Rare Fish Species Thought Extinct Locally Rediscovered In Ohio River For 1st Time Since 1939

A little-known fish thought to be extinct locally has been rediscovered in the Ohio River for the first time since 1939.

The rare fish, known as a Longhead darter (Percina macrocephala), is so rare that the International Union for Conservation of Nature (IUCN) does not even list its status, due to a lack of data.

The Ohio Division of Wildlife at the Ohio Department of Natural Resources said in a statement obtained by Newsflash that one had been found in the Ohio River, which is located in the Midwestern United States.

Longhead darter, a species thought to be locally extinct, rediscovered in the Ohio River, Ohio state in USA, for the first time since 1939. (@ohiodivisionofwildlife/Newsflash)

They said: “Who dis? Believe it or not, it’s a longhead darter!

“Why are we so excited? This striking creature, native to Ohio, was thought to be extirpated from the state… that is until fish management crews captured two this fall during Ohio River electrofishing bass surveys.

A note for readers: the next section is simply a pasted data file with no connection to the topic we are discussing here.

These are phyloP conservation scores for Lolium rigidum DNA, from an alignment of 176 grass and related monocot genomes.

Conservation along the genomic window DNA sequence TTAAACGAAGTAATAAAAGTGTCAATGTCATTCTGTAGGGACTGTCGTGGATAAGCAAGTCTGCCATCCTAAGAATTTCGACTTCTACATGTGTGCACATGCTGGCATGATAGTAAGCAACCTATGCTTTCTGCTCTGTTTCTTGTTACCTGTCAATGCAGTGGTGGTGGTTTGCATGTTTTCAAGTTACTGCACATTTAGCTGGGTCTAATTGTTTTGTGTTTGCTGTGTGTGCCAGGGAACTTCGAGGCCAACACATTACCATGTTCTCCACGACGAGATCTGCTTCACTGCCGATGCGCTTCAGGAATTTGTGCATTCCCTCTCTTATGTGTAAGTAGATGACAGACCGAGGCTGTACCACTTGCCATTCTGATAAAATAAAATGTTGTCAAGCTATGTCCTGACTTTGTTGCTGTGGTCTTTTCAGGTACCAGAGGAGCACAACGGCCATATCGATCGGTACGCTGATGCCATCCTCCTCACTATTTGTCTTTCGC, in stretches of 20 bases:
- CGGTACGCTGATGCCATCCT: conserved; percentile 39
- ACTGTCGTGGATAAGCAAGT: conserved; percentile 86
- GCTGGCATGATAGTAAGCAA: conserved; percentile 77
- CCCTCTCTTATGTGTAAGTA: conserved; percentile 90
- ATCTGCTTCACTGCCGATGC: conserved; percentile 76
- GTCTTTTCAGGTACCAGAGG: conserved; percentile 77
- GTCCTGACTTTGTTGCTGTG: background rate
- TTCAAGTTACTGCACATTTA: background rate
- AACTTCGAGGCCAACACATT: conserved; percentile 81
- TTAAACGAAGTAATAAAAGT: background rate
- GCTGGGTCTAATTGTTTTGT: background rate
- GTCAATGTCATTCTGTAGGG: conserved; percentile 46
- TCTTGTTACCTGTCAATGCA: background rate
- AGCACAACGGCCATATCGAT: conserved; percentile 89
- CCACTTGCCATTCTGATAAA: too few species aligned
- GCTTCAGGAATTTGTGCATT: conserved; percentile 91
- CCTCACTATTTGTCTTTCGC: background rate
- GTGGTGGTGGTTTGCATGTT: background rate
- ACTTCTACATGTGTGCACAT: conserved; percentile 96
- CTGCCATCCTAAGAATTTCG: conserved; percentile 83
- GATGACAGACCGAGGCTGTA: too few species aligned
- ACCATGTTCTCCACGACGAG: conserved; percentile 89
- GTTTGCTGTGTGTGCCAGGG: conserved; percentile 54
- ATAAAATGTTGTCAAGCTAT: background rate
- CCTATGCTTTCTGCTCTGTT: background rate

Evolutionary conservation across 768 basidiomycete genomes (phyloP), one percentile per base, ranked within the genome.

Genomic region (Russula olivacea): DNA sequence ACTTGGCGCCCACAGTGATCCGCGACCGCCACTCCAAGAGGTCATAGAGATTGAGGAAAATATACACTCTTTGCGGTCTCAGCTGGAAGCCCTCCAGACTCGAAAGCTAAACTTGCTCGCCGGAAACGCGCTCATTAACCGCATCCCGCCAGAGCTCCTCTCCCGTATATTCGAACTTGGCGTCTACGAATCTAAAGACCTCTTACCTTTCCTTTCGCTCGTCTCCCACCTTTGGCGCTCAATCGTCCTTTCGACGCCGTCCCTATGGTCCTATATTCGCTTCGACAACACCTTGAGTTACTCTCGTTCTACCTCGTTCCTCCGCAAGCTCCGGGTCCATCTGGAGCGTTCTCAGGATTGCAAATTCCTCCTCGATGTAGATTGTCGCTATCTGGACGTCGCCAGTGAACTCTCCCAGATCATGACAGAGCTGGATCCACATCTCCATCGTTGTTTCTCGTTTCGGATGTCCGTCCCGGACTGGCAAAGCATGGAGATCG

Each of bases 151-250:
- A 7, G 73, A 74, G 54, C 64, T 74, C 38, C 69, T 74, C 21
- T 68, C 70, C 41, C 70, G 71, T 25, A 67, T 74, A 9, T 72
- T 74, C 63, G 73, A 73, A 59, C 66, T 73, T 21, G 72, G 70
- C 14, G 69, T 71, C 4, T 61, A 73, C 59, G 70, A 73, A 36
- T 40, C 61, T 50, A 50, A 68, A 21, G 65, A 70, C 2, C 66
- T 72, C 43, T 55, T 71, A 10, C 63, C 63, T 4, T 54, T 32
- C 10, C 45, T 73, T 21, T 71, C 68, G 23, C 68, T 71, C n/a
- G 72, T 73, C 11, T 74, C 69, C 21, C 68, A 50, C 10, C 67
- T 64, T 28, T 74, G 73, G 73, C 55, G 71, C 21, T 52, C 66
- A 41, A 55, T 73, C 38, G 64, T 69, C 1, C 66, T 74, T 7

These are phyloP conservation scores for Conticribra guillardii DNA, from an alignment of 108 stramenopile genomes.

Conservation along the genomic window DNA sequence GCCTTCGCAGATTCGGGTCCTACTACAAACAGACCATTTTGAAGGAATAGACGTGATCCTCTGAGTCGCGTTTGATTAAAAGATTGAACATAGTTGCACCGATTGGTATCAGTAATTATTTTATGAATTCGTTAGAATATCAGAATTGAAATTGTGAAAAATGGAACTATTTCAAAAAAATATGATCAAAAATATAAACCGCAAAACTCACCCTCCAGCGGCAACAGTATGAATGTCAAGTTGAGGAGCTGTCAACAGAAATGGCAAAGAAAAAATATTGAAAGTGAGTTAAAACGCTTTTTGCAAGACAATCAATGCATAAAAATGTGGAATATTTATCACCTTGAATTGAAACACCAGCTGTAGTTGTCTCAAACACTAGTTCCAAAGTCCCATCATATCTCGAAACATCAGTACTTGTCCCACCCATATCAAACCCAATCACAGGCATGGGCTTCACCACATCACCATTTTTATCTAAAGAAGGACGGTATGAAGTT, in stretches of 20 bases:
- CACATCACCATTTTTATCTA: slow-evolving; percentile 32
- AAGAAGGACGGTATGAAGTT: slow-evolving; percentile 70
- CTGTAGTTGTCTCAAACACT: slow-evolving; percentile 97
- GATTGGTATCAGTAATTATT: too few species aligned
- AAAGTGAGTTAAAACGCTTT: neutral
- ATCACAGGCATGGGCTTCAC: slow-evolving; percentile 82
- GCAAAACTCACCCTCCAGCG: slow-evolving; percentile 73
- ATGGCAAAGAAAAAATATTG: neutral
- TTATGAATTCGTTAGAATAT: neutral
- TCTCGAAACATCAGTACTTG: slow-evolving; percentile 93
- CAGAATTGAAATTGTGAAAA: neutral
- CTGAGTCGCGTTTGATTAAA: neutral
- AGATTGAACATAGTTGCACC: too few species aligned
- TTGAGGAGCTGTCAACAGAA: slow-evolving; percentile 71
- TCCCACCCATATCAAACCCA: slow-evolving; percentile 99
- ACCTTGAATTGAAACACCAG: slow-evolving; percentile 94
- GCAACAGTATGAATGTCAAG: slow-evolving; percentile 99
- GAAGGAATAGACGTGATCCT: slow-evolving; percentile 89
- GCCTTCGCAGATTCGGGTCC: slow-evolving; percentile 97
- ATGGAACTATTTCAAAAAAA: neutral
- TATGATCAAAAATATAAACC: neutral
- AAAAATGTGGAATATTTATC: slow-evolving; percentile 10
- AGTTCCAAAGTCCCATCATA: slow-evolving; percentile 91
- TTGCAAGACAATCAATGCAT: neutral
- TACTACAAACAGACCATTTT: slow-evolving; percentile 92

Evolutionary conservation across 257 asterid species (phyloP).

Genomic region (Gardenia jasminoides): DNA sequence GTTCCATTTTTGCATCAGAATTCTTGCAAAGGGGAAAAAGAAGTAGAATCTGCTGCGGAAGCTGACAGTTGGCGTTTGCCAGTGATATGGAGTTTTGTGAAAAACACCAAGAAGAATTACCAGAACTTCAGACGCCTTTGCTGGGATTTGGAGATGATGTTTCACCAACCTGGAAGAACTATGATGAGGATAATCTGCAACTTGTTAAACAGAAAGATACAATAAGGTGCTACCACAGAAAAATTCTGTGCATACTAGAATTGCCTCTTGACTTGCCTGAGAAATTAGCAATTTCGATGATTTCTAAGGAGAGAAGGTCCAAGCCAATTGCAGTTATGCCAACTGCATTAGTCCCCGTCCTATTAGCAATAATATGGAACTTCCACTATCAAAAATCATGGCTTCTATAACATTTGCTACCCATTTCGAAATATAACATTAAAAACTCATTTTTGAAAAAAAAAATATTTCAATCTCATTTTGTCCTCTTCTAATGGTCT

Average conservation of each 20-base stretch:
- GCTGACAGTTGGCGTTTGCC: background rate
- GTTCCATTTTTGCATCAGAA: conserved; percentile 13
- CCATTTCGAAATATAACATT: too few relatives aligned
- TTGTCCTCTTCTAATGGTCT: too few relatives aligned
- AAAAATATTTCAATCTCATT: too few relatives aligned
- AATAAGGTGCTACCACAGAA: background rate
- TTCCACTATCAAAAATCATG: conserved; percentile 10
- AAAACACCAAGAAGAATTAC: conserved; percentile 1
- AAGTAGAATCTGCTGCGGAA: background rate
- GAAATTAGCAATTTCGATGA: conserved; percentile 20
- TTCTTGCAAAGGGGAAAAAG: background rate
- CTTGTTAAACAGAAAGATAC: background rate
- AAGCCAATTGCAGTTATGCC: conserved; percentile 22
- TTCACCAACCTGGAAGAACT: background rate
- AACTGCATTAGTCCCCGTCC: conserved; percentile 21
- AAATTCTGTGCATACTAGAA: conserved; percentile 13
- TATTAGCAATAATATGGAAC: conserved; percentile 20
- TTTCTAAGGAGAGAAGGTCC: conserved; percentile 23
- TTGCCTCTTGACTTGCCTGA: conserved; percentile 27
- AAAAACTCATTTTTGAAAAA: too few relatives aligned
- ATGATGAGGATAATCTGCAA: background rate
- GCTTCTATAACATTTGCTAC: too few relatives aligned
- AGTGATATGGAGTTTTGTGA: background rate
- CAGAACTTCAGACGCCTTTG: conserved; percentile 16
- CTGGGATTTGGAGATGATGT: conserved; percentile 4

“These were the first captures (sic) in Ohio since 1939 when Milton B. Trautman captured 7 in the Walhonding River, a principal tributary of the Muskingum River in east-central Ohio.

“What does ‘extirpated’ mean? The term refers to species that are locally extinct but not gone completely from the planet. Fortunately for the longhead darter and for those of us concerned, this species is not extirpated in the Buckeye State.”

The Ohio River is nearly 1,000 miles long, flowing from western Pennsylvania to the south of Illinois, where it feeds into the Mississippi River. It forms part of a watershed of rivers that connect to the Mississippi River.


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